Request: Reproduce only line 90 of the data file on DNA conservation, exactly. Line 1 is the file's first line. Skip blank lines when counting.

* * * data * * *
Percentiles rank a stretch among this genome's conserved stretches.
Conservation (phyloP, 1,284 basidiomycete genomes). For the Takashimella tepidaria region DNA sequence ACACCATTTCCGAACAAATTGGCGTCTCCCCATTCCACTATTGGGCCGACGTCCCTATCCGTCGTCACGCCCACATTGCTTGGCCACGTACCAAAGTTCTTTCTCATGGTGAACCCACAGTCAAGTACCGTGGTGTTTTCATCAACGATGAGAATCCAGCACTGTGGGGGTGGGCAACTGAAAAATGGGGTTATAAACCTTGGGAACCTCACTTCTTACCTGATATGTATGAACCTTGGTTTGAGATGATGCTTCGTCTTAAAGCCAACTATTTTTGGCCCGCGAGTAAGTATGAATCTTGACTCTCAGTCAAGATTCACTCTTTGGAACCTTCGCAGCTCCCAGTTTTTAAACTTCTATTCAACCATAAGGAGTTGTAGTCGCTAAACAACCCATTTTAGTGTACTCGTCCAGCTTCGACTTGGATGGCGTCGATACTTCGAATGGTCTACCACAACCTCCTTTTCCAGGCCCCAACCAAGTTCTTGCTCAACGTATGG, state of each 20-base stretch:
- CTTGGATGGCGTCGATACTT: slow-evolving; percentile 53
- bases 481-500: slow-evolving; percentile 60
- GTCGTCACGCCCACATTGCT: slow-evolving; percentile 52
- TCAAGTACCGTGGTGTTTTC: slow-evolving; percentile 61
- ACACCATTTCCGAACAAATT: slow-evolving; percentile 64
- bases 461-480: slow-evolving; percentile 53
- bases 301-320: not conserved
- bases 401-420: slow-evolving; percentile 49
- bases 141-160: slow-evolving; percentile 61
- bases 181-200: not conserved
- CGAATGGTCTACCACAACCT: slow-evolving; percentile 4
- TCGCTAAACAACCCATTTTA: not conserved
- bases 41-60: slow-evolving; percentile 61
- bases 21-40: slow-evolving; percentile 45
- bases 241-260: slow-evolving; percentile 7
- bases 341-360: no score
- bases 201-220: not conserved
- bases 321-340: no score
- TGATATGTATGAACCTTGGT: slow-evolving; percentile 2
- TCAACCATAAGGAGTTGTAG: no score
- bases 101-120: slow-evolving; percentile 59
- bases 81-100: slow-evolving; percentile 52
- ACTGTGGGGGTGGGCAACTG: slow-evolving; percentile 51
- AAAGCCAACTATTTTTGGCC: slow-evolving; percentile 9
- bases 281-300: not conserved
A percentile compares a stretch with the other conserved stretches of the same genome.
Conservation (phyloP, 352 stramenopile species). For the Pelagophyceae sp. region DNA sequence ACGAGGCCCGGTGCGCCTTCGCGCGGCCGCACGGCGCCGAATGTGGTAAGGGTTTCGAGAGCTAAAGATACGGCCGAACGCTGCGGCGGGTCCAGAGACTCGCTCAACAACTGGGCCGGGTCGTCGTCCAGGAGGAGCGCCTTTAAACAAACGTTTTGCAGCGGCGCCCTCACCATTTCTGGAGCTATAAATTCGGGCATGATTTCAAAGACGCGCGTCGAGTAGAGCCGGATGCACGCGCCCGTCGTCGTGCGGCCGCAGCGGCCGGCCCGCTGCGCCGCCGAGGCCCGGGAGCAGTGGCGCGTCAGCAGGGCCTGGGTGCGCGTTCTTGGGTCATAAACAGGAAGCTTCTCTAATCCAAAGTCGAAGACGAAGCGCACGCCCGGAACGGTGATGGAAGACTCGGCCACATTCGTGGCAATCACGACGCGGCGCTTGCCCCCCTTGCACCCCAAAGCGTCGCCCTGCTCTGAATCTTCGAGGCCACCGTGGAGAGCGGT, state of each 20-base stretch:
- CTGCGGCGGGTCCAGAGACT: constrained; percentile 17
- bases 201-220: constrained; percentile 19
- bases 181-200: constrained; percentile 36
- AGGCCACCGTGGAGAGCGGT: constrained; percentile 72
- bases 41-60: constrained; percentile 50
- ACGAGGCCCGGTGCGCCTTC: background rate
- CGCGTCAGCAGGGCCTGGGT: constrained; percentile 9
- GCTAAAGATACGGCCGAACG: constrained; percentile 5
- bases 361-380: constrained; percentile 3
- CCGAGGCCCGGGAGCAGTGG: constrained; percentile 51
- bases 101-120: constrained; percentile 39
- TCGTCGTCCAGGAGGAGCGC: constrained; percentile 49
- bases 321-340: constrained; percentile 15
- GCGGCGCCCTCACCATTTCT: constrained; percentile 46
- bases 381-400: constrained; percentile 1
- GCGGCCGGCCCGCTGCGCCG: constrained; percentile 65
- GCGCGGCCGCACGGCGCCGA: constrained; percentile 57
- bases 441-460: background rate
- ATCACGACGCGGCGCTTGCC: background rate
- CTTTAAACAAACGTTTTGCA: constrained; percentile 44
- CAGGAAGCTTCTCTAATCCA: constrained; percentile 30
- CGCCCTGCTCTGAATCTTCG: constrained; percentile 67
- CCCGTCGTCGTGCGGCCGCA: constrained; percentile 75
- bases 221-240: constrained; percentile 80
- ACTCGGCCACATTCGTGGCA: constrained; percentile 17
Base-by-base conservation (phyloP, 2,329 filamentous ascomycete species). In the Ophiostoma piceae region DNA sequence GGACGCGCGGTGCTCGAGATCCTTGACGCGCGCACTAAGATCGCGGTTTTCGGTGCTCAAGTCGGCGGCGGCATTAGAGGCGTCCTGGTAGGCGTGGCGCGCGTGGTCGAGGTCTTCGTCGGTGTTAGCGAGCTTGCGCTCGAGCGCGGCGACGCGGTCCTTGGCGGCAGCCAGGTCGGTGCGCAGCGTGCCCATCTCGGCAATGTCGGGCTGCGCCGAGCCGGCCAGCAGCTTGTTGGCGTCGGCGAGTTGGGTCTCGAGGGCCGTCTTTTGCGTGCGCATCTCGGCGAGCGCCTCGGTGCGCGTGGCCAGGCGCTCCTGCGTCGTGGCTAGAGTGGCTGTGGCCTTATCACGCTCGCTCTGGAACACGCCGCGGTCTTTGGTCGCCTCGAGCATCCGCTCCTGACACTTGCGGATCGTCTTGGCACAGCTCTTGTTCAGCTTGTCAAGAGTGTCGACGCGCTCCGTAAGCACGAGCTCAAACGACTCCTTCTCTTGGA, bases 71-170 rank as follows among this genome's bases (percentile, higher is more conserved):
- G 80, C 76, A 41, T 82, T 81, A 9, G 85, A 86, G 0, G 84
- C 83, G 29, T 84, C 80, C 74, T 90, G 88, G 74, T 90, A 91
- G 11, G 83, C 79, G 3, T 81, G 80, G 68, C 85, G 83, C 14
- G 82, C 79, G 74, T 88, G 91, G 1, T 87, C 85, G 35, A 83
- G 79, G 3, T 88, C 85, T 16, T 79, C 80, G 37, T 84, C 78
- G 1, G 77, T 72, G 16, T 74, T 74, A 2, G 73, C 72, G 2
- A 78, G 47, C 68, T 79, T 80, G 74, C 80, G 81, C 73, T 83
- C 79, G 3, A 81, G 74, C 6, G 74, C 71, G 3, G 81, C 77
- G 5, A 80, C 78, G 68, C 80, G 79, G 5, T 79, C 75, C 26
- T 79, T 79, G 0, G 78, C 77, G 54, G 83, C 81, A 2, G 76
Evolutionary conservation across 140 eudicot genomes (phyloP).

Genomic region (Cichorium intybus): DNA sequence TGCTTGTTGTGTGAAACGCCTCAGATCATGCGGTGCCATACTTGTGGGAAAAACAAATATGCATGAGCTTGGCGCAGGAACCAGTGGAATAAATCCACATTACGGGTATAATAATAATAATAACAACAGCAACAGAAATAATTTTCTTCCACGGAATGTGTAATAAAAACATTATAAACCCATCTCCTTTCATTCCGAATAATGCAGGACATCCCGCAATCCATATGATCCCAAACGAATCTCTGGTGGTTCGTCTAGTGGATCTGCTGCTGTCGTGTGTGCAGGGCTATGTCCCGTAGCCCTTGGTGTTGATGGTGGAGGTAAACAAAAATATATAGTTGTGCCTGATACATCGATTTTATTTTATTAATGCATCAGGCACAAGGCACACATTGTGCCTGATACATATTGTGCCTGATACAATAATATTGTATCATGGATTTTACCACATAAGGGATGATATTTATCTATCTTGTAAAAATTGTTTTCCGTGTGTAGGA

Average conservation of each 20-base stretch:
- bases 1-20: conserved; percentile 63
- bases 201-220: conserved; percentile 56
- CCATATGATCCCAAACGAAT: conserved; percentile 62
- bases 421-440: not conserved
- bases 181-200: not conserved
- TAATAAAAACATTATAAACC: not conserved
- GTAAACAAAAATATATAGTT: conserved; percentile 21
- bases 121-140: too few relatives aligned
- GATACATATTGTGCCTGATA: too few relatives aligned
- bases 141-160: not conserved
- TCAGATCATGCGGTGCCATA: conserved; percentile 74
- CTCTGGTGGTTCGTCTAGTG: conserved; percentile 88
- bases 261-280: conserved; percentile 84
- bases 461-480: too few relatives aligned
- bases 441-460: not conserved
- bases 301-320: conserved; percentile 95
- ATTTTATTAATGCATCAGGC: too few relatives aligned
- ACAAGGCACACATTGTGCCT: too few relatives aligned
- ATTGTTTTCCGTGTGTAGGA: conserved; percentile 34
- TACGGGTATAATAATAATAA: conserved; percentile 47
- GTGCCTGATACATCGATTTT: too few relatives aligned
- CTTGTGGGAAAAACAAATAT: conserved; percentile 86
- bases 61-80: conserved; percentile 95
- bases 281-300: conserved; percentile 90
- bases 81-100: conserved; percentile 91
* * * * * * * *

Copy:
- CTTGTGGGAAAAACAAATAT: conserved; percentile 86